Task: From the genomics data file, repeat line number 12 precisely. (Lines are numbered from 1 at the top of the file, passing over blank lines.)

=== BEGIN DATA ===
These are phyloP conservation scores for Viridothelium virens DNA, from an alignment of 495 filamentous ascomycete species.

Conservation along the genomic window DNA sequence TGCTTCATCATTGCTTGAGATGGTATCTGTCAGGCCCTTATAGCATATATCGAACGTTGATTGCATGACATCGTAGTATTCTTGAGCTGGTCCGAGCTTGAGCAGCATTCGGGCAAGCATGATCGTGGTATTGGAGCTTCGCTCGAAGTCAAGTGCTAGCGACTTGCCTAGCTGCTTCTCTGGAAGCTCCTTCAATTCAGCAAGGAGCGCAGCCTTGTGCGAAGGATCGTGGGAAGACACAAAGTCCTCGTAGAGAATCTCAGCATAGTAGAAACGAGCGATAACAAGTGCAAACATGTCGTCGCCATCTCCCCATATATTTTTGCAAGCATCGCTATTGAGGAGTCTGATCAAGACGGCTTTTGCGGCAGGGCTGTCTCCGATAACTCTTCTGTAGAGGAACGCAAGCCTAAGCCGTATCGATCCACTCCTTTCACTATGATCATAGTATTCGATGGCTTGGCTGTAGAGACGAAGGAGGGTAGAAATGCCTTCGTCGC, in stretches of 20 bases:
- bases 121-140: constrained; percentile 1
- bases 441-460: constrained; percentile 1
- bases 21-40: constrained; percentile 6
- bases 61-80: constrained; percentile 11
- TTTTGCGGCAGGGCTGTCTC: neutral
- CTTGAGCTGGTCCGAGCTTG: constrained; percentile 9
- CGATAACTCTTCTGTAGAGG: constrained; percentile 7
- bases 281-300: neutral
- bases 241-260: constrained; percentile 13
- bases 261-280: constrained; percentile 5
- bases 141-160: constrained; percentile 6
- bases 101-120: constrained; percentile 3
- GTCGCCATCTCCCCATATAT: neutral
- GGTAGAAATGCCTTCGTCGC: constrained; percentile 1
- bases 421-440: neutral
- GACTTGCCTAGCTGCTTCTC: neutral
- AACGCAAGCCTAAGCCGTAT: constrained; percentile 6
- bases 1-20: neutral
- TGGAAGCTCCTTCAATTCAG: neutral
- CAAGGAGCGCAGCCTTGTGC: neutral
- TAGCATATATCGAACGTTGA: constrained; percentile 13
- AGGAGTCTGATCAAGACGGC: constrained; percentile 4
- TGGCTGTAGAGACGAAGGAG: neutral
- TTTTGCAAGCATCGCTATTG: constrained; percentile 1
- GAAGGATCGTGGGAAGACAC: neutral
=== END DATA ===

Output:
- bases 261-280: constrained; percentile 5